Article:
How Many Stones Should An Average 15 Year Old Weight 5 Shortcuts to Build Muscle Size

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5 Shortcuts to Build Muscle Size

The desire to build a better body unites all bodybuilding enthusiasts, but for most of us the gains are too slow. So we look for shortcuts. In this article we’re going to dive into 5 of the most common exercise “shortcuts” that people take.

Shortcut #1 – Train often

Many times aspiring bodybuilders think that they are not training enough and fall into a better mindset. After all, more exercise must mean more muscle, right?

It is not unusual to see inexperienced bodybuilders to start spending more time in the gym. Daily exercises become routine and the length of these exercises gradually increases. They often think they are doing the right thing, and sometimes even boast about how they work “every day”.

Is there a better way?

Only your body can recover and grow quickly. Retraining a muscle before you have fully recovered from your previous workout will lead to overtraining. In general, the most you can do to train a body part is twice a week and still recover and grow.

Although there are rare exceptions to this rule. You should limit yourself to each body workout at least twice a week and take at least 2 days of weight training each week to get the best muscle mass.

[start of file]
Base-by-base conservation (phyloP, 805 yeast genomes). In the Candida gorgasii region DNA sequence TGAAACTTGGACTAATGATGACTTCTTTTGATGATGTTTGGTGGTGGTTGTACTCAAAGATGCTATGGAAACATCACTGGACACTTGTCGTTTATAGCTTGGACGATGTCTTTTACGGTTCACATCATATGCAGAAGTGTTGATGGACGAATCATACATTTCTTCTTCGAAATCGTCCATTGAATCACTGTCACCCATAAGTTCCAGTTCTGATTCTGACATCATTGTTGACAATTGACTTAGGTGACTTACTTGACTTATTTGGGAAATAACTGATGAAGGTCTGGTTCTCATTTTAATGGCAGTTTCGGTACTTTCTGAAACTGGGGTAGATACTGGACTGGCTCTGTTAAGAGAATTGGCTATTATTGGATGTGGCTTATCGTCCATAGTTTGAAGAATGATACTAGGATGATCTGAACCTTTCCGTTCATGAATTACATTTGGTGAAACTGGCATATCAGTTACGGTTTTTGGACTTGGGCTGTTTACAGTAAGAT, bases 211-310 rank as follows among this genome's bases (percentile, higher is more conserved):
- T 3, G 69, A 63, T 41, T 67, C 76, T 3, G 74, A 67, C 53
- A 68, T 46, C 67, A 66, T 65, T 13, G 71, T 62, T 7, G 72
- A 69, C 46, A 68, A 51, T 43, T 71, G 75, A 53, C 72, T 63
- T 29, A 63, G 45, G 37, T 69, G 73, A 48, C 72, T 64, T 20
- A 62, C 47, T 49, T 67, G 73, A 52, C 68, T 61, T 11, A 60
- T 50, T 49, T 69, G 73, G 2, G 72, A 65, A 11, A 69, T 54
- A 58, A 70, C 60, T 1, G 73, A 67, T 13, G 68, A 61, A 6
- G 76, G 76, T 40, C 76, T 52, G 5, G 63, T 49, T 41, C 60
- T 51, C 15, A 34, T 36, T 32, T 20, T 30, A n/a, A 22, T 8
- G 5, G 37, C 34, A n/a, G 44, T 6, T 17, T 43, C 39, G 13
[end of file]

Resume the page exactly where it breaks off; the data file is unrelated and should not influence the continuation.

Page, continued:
Shortcut #2 – Make More Scenes

Making the transition from beginner, to intermediate, to advanced rider often requires increasing your training volume in some way. The more physically fit you are, the more capable you are, and the more training you can handle.

For example, a beginner workout might include 6 sets per body. An average workout can include 9 sets per body. And advanced exercises can include 12 sets per body. While this is good general training advice, it creates a “more is better” mentality. When you think about it, no one wants to be new for a long time so the training increases too much, too quickly.

Another problem with this train is that if 12 sets per body part is good for a high-level lifter, would more sets be better? How about 15 sets, or 20 sets, and more…?

Is there a better way?

Generally, it takes at least 3 years of training to progress from beginner, to intermediate and to advanced levels of training. Once you get to a higher level, adding more sets and more training is often counterproductive.

While there are no hard and fast rules for how much training you should do, there are general guidelines you can follow. 9 sets of each exercise should be enough for small muscle groups like biceps, triceps, calves, and abs. And around 12 sets per exercise will be enough for larger muscle groups like chest, back and thighs.